Middle Eastern Meat Loaf Recipe

Posted on
 thoroughly combine the ground beef and the lamb Middle Eastern Meat Loaf Recipe
 Middle Eastern Meat Loaf

Marialisa Calta | Yield 6 to 8 servings | Time 1 hour 15 minutes


For the meatloaf

1 pound lean ground beef
1 pound ground lamb
2 eggs
1 cup milk
½ cup rolled oats
½ cup chopped parsley
1 cup onion, minced
½ cup green pepper, minced
Juice of 1/2 lemon
Grated zest of 1/2 orange
1 cup pine nuts
1 cup raisins
1 teaspoon ground allspice
1 teaspoon dried thyme
1 ½ teaspoons salt
1 teaspoon black pepper
2 cloves garlic, minced
3 tablespoons Worcestershire sauce
2 tablespoons melted butter


2 tablespoons butter
1 cup finely chopped onions
½ cup finely chopped green pepper
1 bay leaf
1 clove garlic, minced
Juice of 1 lemon
½ cup raisins
1 teaspoon dried thyme
1 teaspoon ground allspice
4 cups canned tomatoes, with their juice
2 tablespoons tomato paste
3 tablespoons chopped parsley


For the meatloaf

  1. Preheat panggangan to 425 degrees.
  2. In a bowl, thoroughly combine the ground beef and the lamb. In a separate bowl, beat the eggs. Stir in the milk and oats. Pour into the meats. Mix thoroughly.
  3. Add all other ingredients except melted butter. Mix well.
  4. Shape mixture into an oval loaf and place in a roasting pan. Drizzle with melted butter and bake for 1 hour. Serve with sauce.

For the sauce

  1. In a skillet, heat the butter. Add the onions, green pepper and bay leaf and saute until onion is translucent and limp, about 5 to 10 minutes.
  2. Add the remaining ingredients, except tomato paste and parsley, breaking the tomatoes into small pieces as you add them. Simmer for 30 minutes, or until sauce begins to thicken.
  3. Add the tomato paste and stir well. Cook 15 minutes. Add the parsley, stir well. Serve over Middle Eastern Meat Loaf.

Nutritional Information

Nutritional analysis per serving (6 servings)
819 calories; 52 grams fat; 18 grams saturated fat; 0 grams trans fat; 17 grams monounsaturated fat; 10 grams polyunsaturated fat; 54 grams carbohydrates; 8 grams dietary fiber; 33 grams sugars; 38 grams protein; 190 milligrams cholesterol; 1037 milligrams sodium
Note: The information shown is Edamam’s estimate based on available ingredients and preparation. It should not be considered a substitute for a professional nutritionist’s advice.

Source: cooking.nytimes.com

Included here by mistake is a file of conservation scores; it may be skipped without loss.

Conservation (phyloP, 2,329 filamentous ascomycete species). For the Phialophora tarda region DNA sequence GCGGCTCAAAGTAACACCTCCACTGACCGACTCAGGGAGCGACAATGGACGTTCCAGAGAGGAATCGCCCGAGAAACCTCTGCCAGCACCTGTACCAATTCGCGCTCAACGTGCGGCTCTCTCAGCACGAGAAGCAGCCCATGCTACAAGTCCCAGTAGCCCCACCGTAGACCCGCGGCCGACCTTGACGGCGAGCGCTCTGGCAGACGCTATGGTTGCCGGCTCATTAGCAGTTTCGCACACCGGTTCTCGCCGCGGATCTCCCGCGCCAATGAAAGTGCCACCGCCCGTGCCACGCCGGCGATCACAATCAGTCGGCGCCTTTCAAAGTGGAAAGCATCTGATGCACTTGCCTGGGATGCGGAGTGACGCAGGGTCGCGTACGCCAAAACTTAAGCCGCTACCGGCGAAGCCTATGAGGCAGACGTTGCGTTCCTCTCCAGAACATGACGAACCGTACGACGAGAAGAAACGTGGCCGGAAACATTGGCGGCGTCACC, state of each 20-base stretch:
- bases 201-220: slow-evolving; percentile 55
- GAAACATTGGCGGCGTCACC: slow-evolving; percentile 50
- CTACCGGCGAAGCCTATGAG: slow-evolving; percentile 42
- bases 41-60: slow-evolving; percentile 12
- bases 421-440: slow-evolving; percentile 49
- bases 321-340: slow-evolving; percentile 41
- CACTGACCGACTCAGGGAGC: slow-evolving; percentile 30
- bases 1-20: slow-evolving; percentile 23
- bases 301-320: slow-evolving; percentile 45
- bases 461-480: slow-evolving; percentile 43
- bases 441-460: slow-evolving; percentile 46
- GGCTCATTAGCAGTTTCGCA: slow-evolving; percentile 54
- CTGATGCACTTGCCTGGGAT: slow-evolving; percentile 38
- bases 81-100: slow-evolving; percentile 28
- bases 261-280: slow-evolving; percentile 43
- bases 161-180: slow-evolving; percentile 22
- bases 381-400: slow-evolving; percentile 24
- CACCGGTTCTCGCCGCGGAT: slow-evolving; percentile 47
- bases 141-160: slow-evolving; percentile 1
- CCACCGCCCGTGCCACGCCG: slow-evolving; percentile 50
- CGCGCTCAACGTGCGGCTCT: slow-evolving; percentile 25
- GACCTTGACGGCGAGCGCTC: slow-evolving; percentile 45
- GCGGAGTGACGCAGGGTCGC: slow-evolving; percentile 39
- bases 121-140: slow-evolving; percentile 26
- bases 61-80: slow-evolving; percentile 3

Best Restaurants in America If you eat out in the U.S.A. and want the best dining experiences possible, this guide is for you What makes a good restaurant a “best”? Food that’s better than just good, of course. A dining room and a level of service that suit the quality of what’s on the plate. A good wine list (which doesn’t always mean an encyclopedic one), good beers and/or cocktails where appropriate. And then the less easily quantifiable stuff: personality, imagination (or intelligent commitment to a lack of same), consistency. 101 Best Restaurants in America (Gallery) When we were a young website, way back in 2011, we drew up our first 101 ranking ourselves, making a list of the places where we, The Daily Meal’s editors, liked to eat. Taking into consideration our mood, our budget, and where we happened to be when we get hungry, how would we vote, we asked ourselves — not only with our critical faculties but with our mouths and our wallets? Where would we send friends? Where would we want to dine if we had one night in this city or that? By this method, we ended up with a shortlist of 150 places. Then we argued, advocated, and cajoled each other on behalf of restaurants ranging from old-fashioned to avant-garde, ultra-casual to super-fancy. Finally, we invited an illustrious panel of judges (restaurant critics, food and lifestyle writers, and bloggers) from across America to help order restaurants via an anonymous survey and tallied results to assemble a ranked list. Upstairs, the simple Scandinavian-style dining room is kitted out with tables that look like tangled tree trunks, carved by Tom senior. The ingredient-led 12-course tasting menu is constantly changing (you might spot one of the chefs picking a final herb flourish outside minutes before it hits your plate). Starters could include a mouthful of smoked eel and apple, or an exploding dumpling of ox cheek and lovage. A crapaudine beetroot slow-cooked in beef fat is meaty in texture as well as flavour, and local lamb is paired with turnip and mint. Even the bread with sour butter is sensational. Afterwards you’ll be grateful for the walk through the village to a pretty rose-covered house where some of the nine bedrooms have antique oak four-posters and copper bateau baths. Wake to the sound of cows mooing in the next field and head back to the inn for a simple breakfast of sheep’s yogurt with fresh berry compote and house granola or toasted brioche heaped with mushrooms and a duck egg. Unsurprisingly, the most talked about restaurant in Yorkshire is often full, so book it quick. By Tabitha Joyce.

Leave a Reply

Your email address will not be published. Required fields are marked *